Although rare, coral snake envenomation is a serious health threat in Brazil, because of the highly neurotoxic venom and the scarcely available antivenom. The major bottleneck for antivenom production is the low availability of venom. Furthermore, the available serum is not effective against all coral snake species found in Brazil. An alternative to circumvent the lack of venom for serum production and the restricted protection of the actually available antivenom would be of great value. We compared the Brazilian coral snake and mono and polyvalent Australian antivenoms in terms of reactivity and protection.
The immunoreactivity of venoms from 9 coral snakes species were assayed by ELISA and western blot using the Brazilian Micrurus and the Australian pentavalent as well as monovalent anti-Notechis, Oxyuranus and Pseudechis antivenoms. Neutralization assays were performed in mice, using 3 LD50 of the venoms, incubated for 30 minutes with 100 μL of antivenom/animal.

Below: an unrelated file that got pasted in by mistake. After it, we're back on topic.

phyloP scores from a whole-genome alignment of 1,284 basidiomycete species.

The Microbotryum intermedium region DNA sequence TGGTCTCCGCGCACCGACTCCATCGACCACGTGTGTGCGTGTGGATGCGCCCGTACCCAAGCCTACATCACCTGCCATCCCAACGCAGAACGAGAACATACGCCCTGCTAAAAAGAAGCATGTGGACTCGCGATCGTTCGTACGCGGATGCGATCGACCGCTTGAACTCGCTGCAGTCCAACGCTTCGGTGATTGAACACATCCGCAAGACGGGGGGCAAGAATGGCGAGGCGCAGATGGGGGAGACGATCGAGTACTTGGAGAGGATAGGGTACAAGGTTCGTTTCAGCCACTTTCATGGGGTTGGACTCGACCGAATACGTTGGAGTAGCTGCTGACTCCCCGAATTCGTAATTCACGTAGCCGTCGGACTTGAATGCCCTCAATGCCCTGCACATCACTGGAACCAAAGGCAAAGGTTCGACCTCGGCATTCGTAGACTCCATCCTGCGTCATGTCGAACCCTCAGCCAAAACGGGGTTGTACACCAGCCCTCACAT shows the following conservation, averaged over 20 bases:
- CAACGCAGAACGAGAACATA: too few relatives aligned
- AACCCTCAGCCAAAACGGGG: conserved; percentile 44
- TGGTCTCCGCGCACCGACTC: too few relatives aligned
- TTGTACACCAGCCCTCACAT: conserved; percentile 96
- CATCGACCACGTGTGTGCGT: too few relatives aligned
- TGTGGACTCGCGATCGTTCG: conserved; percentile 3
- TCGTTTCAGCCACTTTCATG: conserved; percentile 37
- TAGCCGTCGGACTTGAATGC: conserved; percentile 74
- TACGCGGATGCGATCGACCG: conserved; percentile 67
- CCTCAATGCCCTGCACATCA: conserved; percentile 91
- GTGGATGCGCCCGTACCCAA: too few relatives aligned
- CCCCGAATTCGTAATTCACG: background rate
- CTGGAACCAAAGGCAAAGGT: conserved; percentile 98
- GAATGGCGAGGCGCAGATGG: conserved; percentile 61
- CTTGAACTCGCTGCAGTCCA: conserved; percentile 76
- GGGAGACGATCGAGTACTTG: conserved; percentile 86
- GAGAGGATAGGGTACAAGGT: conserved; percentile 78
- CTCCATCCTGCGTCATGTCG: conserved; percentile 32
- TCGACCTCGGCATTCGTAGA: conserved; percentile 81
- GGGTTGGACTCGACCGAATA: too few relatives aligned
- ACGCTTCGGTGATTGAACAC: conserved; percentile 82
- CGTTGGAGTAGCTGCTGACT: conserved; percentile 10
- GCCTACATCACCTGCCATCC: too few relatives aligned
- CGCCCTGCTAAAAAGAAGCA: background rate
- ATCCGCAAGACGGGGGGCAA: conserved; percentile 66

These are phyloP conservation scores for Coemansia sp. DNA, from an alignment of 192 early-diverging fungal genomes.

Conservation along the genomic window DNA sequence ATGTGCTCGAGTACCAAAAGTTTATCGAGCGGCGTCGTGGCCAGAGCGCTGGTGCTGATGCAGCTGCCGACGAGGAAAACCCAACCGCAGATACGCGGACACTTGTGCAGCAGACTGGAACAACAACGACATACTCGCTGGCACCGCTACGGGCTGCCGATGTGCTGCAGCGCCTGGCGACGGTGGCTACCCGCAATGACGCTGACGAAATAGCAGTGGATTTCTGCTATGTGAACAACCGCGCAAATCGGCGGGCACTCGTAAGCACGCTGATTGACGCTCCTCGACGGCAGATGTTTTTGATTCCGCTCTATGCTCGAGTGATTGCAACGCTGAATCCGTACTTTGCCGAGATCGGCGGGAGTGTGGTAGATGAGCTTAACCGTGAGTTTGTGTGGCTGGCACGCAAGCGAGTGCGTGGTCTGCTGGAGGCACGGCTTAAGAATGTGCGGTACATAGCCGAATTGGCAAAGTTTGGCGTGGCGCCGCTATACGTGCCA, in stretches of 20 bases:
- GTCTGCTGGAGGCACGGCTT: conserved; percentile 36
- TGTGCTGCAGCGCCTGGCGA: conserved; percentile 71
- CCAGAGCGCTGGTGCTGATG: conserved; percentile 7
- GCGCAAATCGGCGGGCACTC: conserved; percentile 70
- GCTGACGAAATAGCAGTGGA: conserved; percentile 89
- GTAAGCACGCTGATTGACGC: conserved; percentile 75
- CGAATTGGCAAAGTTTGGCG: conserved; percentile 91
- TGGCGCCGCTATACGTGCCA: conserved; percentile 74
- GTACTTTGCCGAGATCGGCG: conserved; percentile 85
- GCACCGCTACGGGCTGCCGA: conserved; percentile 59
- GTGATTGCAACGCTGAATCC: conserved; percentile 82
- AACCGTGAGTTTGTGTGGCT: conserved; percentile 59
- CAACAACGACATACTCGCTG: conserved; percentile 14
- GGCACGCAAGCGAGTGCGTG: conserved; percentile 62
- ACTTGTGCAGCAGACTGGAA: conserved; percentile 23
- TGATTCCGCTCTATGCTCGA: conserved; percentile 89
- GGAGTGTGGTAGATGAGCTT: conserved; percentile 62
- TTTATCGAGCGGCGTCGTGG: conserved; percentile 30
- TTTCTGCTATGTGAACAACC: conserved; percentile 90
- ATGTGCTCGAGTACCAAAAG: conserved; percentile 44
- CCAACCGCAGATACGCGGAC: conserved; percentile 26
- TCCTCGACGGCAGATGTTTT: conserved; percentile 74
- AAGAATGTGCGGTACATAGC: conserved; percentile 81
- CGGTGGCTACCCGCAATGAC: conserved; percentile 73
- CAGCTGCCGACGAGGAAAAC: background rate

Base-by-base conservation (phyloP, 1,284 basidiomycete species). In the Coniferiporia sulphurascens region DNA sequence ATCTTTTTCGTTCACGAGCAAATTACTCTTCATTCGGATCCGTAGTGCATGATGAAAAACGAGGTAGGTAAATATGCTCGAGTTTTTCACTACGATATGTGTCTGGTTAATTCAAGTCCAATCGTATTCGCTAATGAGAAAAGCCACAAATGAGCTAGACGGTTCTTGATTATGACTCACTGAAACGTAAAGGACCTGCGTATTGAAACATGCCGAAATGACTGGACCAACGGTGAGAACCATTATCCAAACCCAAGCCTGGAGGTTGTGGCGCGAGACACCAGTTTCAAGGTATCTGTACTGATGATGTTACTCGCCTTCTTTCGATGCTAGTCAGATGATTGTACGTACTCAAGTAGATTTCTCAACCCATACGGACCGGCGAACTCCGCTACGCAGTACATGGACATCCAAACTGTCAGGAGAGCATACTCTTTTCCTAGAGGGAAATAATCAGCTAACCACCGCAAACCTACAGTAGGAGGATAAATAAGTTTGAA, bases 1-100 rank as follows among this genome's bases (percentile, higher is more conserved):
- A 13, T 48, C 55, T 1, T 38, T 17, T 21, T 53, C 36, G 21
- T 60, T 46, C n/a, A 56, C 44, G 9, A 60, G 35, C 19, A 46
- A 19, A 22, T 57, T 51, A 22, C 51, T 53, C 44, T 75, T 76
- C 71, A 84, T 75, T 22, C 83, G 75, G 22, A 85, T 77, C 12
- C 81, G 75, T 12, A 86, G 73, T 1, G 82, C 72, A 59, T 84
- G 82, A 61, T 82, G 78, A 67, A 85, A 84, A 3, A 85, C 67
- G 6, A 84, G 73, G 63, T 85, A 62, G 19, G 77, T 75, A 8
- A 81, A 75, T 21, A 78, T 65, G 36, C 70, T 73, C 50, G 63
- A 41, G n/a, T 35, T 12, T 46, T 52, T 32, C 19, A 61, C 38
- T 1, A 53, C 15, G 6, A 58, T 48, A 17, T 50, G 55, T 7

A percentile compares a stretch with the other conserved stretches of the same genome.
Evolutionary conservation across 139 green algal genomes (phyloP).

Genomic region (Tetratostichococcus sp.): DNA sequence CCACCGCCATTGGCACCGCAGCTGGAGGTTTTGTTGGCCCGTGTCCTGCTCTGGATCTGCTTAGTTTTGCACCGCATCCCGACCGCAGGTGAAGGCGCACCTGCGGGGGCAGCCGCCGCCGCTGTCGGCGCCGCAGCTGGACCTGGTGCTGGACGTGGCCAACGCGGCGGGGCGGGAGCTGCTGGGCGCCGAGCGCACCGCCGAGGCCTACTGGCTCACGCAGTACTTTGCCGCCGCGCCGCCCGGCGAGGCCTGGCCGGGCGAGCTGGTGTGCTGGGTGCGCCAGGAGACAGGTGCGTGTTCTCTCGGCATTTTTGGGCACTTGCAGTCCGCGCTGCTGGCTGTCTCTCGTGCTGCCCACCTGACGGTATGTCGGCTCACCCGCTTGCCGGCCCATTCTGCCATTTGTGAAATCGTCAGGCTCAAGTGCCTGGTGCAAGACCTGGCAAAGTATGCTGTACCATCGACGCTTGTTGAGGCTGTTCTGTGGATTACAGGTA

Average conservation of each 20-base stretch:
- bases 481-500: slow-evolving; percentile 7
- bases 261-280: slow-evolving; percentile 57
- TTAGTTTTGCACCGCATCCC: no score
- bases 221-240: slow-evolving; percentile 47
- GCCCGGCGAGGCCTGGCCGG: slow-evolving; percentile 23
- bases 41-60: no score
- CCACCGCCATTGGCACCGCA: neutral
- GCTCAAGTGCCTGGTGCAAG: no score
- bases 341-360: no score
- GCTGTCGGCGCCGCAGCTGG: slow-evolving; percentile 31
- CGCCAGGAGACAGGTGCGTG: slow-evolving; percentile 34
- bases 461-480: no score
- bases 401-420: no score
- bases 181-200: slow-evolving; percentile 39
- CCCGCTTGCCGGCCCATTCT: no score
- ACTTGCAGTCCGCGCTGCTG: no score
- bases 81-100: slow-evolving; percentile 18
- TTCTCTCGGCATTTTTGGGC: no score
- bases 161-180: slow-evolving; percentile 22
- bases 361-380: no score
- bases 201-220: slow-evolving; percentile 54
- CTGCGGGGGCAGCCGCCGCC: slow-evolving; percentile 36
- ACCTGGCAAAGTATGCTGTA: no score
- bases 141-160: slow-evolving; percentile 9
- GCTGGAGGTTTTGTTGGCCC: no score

All the venoms reacted against the autologous and heterologous antivenoms. Nevertheless, the neutralization assays showed that the coral snake antivenom was only effective against M. corallinus, M. frontalis, M. fulvius, M. nigrocinctus and M. pyrrhocryptus venoms. On the other hand, the Australian pentavalent antivenom neutralized all venoms except the one from M. spixii. A combination of anti-Oxyuranus and Pseudechis monovalent sera, extended the protection to M. altirostris and, partially, to M. ibiboboca. By adding Notechis antivenom to this mixture, we obtained full protection against M. ibiboboca and partial neutralization against M. lemniscatus venoms.
Our findings confirm the limited effectiveness of the Brazilian coral snake antivenom and indicate that antivenoms made from Australian snakes venoms are an effective alternative for coral snake bites in South America and also in the United States were coral snake antivenom production has been discontinued.